Woman with hearing loss gets hearing aid to slow down her dementia and completes a puzzle.

Treating your hearing loss can be good for your brain. At least, that’s according to a new study from a University of Manchester study group. Over the period of approximately 20 years (1996 to 2014), nearly 2000 individuals were studied by these investigators. The unexpected outcome? Managing your loss of hearing can delay dementia by as much as 75%.

That is not an insignificant number.

But is it really that surprising? That’s not to take away from the significance of the finding, of course, this is an important statistical connection between the fight against cognitive decline and the treatment of hearing loss. But it coordinates well with what we already know: as you get older, it’s crucial to treat your loss of hearing if you want to hold off cognitive decline.

What Does This Research on Dementia Mean For me?

You can’t always rely on the information presented in scientific research because it can commonly be inconsistent. There are countless unrelated reasons for this. Because here’s the bottom line: this new study is yet further proof that reveals untreated hearing loss can lead to or exacerbate mental decline including dementia.

So what does this indicate for you? It’s simple in some ways: if you’ve been noticing any possible indications of hearing loss, come see us as soon as you can. And you really should start wearing that hearing aid as directed if you find out you require one.

When You Use Them Regularly, Hearing Aids Can Forestall Dementia

Unfortunately, when most people are prescribed with hearing aids, they don’t always immediately get into the habit of wearing them. Some of the reasons why are:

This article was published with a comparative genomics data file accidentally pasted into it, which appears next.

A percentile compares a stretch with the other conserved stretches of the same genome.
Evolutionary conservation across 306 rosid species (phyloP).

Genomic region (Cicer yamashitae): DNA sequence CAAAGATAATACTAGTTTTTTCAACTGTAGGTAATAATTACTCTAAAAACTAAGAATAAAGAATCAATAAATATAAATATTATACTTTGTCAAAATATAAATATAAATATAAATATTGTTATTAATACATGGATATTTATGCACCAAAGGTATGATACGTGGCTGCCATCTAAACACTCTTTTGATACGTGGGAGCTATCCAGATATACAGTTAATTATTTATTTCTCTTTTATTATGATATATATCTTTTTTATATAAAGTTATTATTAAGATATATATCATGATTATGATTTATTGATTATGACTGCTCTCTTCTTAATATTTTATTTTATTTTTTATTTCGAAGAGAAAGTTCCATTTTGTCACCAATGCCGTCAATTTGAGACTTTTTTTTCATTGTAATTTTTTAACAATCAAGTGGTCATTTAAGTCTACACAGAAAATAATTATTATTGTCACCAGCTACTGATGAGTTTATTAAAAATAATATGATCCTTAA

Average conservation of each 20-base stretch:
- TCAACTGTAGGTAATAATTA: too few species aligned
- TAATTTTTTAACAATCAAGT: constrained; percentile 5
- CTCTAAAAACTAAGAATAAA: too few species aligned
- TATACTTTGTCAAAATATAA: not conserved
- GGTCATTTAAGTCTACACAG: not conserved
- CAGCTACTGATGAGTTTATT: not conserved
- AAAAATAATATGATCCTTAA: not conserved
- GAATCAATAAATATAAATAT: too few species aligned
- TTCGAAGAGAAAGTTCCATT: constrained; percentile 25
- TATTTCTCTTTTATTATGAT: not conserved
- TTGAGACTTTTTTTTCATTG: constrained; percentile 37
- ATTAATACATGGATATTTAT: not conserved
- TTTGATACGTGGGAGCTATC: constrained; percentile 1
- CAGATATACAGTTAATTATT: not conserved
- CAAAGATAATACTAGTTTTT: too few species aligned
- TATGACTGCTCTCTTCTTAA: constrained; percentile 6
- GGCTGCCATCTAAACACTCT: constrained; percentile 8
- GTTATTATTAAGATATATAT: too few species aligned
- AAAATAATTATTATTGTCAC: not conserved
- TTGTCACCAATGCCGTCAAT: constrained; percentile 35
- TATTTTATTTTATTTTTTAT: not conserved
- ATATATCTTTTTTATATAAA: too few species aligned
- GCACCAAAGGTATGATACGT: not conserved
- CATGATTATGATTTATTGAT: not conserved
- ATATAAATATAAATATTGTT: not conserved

• The way hearing aids look worries you. You’d be amazed at the wide variety of styles we have available now. In addition, many hearing aid models are manufactured to be very unobtrusive.
  • The hearing aid isn’t feeling like it fits comfortably. If you are experiencing this issue, please let us know. We can help make it fit better.
  • Voices are difficult to make out. Your brain doesn’t always instantly adjust to understanding voices. There are some things we can suggest, including reading along with an audiobook, that can help make this endeavor go more smoothly.
  • The way that the hearing aid is supposed to work, doesn’t appear to be the way it’s currently working. Many people need to have their settings adjusted, and calibration problems are definitely something that can be addressed by our hearing specialists.

Clearly wearing your hearing aids is crucial to your health and future cognitive faculties. We can help if you’re having difficulties with any of the above. At times the solution will take time or patience, but working with your hearing specialist to ensure your hearing aids work for you is a part of the process.

And taking into consideration these new findings, managing your hearing loss is more important than ever before. Hearing aids are safeguarding your hearing health and your mental health so it’s crucial to take that treatment seriously.

Dementia And Hearing Aids, What’s The Connection?, What’s The Link?

So what’s the real link between loss of hearing and dementia? Analysts themselves aren’t completely sure, but some theories are related to social solitude. Many people, when dealing with loss of hearing, become less socially active. Yet another theory relates to sensory stimulation. In time, if a person loses sensory stimulation, like hearing loss, the brain gets less activity which then results in mental decline.

Your hearing aid will help you hear better. And that can help keep your brain active, providing a more potent natural defense against dementia and cognitive decline. That’s why treating hearing loss can slow dementia by up to 75% percent and why it shouldn’t be unexpected that there is a connection between the two.

The site information is for educational and informational purposes only and does not constitute medical advice. To receive personalized advice or treatment, schedule an appointment.
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